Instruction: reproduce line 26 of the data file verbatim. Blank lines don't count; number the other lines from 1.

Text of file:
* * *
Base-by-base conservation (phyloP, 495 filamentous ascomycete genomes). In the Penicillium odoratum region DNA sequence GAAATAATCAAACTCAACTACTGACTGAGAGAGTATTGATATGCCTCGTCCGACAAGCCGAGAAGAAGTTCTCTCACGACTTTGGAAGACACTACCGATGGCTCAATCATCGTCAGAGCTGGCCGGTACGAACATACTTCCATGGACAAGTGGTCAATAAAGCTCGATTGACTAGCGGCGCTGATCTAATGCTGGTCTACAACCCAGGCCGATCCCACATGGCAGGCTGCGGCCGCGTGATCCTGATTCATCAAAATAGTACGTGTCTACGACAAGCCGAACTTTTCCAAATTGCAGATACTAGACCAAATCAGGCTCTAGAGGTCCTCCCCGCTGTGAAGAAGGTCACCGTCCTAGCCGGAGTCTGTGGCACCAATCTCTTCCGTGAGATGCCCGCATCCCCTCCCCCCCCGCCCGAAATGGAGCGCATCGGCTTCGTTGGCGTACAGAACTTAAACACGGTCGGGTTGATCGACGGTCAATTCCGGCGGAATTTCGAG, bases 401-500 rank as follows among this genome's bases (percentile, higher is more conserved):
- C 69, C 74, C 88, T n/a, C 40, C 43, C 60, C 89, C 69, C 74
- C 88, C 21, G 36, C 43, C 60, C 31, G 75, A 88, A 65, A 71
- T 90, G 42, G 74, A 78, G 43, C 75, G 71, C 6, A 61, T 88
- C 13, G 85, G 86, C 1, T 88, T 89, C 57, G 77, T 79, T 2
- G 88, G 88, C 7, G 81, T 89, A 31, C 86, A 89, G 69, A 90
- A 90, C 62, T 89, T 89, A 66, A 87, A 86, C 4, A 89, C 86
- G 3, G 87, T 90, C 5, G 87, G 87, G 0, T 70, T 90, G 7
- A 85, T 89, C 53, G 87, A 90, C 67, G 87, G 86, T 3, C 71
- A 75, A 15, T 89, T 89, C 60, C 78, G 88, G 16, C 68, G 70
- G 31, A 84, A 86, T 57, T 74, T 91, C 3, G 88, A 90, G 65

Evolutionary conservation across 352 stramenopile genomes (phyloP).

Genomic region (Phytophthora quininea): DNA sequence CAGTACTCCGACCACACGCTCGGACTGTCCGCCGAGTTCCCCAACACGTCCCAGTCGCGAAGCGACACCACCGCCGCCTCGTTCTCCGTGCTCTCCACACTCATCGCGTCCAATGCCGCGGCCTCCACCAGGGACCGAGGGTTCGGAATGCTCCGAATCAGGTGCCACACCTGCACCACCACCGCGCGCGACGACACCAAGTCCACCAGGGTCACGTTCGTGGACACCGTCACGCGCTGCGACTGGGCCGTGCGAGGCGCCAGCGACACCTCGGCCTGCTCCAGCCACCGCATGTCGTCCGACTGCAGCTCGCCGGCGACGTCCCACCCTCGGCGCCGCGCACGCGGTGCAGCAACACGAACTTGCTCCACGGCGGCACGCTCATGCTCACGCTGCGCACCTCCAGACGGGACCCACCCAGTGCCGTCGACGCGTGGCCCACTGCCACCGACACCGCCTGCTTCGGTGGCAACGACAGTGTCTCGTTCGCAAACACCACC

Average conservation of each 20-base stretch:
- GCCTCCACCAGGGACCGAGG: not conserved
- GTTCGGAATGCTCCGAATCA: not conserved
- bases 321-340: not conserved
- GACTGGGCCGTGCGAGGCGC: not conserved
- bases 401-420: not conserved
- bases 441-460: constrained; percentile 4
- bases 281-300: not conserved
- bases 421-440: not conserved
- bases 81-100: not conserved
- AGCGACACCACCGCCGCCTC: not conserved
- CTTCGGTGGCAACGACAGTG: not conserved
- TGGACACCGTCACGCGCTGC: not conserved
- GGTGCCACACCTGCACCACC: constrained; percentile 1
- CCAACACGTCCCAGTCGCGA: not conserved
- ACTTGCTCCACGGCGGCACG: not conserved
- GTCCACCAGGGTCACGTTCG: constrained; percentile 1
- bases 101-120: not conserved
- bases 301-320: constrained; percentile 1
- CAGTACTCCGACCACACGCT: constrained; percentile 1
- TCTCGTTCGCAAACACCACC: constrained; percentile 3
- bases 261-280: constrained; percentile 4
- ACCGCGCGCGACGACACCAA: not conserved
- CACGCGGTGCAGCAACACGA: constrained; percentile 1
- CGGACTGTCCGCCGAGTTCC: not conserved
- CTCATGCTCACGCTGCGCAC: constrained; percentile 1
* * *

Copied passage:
- TGGACACCGTCACGCGCTGC: not conserved